One-Third of Oil Companies Could Go Bankrupt this Year

February 16, 2016, 10:43 AM UTC
An oil worker adjusts the wheel of a flow valve on a modern oil pumping unit at an oilfield operated by Embamunaigas, a unit of KazMunaiGas Exploration Production, in Akkystau village, near Atyrau, Kazakhstan, on Saturday, July 4, 2015. The majority Muslim country is central Asia's biggest oil producer. Photographer: Andrey Rudakov/Bloomberg
Photograph by Andrey Rudakov—Bloomberg Finance LP

About a third of the world’s publicly-traded oil companies are at high risk of going bankrupt this year, according to a new report out Tuesday.

Consulting and audit firm Deloitte put out its findings after closely examining 500 publicly-traded oil and natural gas exploration and production companies worldwide. The threat these companies face is a result of crude prices hovering near 10-year lows, which has already prompted firms to slash their budgets and staff.

The 175 or so companies most at risk have more than $150 billion in debt, according to Reuters’ report on the Deloitte study, and they’re having trouble generating cash given the decreased value of secondary stock offerings and asset sales.

Rumors of impending bankruptcies in the U.S. shale patch have become commonplace in recent weeks. Last week, Chesapeake Energy Corp. (CHK), one of the U.S.’s biggest shale gas producers, was forced to issue a statement denying it was planning to file for Chapter 11 protection, after its stock fell 50% in a day.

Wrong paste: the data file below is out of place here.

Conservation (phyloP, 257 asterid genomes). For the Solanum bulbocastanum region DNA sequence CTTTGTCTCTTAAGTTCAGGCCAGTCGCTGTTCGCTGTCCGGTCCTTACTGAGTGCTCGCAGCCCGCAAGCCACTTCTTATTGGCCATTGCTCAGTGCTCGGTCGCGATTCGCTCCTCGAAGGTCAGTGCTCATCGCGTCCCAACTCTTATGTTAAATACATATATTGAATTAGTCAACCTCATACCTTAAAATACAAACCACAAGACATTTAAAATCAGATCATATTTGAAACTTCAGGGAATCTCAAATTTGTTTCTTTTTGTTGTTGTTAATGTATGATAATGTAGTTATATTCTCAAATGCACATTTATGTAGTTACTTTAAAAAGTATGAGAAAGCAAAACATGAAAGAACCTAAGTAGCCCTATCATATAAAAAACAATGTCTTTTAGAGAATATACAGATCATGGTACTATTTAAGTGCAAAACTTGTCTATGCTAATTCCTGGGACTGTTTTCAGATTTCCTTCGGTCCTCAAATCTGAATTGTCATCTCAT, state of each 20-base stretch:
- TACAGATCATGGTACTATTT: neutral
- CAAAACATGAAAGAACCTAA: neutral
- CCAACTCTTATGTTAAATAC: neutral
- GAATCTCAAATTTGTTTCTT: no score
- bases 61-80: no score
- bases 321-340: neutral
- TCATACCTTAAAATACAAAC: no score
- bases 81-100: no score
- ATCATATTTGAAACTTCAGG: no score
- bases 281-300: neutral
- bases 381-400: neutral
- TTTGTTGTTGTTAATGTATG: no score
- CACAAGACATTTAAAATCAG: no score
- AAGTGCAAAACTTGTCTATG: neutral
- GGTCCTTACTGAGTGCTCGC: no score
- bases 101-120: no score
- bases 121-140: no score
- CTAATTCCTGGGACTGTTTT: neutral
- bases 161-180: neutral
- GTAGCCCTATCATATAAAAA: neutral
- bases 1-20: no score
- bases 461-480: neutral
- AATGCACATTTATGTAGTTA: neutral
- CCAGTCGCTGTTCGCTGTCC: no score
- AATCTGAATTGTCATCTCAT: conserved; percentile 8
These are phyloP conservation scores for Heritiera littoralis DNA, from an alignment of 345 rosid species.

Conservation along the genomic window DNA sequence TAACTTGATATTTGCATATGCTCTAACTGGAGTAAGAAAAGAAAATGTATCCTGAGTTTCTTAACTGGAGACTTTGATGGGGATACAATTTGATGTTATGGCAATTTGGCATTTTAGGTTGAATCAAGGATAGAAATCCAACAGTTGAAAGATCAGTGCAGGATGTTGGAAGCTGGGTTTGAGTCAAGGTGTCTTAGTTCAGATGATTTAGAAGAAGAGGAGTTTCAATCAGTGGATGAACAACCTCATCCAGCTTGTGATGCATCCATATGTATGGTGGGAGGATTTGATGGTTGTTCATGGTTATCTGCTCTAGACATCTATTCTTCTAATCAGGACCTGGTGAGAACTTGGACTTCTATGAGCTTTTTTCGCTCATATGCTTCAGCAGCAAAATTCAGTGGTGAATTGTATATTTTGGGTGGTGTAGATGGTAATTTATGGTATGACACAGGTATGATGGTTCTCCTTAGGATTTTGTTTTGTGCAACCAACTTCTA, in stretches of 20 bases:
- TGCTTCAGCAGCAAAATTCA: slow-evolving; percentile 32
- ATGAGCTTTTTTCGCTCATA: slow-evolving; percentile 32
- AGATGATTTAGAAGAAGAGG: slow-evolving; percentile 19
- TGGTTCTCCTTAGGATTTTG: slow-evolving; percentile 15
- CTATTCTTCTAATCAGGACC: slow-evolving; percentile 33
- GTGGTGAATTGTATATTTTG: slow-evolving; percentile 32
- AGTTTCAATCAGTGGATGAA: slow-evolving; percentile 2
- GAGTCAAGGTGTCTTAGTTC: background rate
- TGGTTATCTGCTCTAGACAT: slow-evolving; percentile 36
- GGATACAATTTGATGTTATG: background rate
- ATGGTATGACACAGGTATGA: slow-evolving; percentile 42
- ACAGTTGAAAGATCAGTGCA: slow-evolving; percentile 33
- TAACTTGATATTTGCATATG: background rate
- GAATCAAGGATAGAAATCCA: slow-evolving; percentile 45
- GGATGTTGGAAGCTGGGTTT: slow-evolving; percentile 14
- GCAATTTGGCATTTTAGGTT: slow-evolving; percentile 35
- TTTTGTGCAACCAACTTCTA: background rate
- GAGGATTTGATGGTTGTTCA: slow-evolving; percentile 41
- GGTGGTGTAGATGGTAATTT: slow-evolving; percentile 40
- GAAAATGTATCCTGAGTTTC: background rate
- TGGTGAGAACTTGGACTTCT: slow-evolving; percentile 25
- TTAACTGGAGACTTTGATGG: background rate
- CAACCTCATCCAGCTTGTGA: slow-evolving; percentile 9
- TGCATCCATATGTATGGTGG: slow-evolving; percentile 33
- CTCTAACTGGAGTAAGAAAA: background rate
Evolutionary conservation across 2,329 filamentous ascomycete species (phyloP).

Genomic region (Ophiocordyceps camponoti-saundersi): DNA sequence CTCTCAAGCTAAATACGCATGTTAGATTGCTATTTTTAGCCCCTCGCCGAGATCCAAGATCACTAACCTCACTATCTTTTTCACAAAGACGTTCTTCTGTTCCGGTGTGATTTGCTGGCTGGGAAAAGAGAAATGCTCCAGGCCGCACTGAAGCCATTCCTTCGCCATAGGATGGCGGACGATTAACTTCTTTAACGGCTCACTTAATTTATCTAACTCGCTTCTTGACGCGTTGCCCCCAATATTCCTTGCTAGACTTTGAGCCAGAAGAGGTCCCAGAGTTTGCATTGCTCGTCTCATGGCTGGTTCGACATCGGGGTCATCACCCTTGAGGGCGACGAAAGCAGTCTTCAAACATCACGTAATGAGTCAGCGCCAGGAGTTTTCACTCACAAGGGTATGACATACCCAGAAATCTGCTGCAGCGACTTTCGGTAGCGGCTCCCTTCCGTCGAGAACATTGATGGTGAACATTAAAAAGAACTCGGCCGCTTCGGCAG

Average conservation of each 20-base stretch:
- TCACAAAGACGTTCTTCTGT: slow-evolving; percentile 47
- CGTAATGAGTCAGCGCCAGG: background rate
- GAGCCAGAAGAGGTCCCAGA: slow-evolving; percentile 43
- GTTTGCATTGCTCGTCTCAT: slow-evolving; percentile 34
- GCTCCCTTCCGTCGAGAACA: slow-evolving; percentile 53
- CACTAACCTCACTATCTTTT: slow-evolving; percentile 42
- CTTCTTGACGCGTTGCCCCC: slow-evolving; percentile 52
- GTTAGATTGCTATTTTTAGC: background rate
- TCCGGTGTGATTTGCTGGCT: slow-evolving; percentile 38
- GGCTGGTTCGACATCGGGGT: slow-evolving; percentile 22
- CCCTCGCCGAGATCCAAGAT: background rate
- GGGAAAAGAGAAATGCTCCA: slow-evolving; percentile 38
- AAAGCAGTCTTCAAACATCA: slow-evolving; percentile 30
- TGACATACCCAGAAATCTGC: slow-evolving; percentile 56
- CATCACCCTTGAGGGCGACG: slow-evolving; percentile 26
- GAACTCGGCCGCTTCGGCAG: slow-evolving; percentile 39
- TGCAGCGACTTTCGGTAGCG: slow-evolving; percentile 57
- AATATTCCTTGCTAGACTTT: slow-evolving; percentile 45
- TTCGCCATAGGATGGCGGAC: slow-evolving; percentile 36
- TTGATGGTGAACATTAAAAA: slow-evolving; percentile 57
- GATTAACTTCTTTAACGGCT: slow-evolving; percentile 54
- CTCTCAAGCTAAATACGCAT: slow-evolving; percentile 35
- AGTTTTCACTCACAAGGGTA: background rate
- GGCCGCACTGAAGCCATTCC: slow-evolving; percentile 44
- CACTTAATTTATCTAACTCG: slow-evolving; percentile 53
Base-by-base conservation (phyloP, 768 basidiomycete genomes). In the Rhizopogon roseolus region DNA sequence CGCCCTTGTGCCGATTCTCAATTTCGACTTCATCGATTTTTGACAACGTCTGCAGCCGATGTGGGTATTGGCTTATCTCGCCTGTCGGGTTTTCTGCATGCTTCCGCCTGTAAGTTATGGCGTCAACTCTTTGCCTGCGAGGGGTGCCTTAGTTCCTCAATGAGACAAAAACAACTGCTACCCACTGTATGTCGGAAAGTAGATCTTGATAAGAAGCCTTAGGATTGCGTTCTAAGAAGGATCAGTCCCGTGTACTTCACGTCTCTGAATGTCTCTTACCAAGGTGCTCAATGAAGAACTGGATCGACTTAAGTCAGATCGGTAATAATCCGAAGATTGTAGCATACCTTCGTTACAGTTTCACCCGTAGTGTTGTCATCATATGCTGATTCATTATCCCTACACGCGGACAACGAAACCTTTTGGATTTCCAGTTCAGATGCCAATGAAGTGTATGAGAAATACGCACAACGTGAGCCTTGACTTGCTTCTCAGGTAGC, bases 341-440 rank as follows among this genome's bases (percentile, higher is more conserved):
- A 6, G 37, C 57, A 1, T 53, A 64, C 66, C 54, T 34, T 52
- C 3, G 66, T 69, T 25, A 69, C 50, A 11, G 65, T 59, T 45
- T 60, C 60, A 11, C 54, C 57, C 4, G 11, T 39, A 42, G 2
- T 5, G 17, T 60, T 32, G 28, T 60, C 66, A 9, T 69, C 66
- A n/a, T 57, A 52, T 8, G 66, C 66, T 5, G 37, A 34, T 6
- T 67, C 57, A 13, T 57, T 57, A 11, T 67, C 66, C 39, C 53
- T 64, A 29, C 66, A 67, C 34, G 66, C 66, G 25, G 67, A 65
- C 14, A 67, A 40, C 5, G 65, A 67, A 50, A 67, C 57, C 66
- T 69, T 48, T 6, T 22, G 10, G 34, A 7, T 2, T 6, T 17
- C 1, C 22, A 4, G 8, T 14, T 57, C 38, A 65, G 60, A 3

Moreover, while many firms were able to cushion the blow of collapsing prices last year by virtue of having sold their output forward, the forward curve in futures markets this year offers no such comfort. Brief hopes that the world’s largest producers, Russia and Saudi Arabia, would cooperate to cut output and end the glut were dashed early Tuesday after a meeting between their respective ministers ended without a binding agreement.


Despite its doom and gloom, the report offered a silver lining to one segment of the industry: oilfield service providers that supply the workers and equipment needed to drill wells. Because servicers have lower capital costs than producers, there have been fewer bankruptcy filings in their ranks. Only 14 of the 53 energy companies in the United States that filed for bankruptcy last quarter were service providers. Deloitte said that trend is expected to continue—at least in the short term.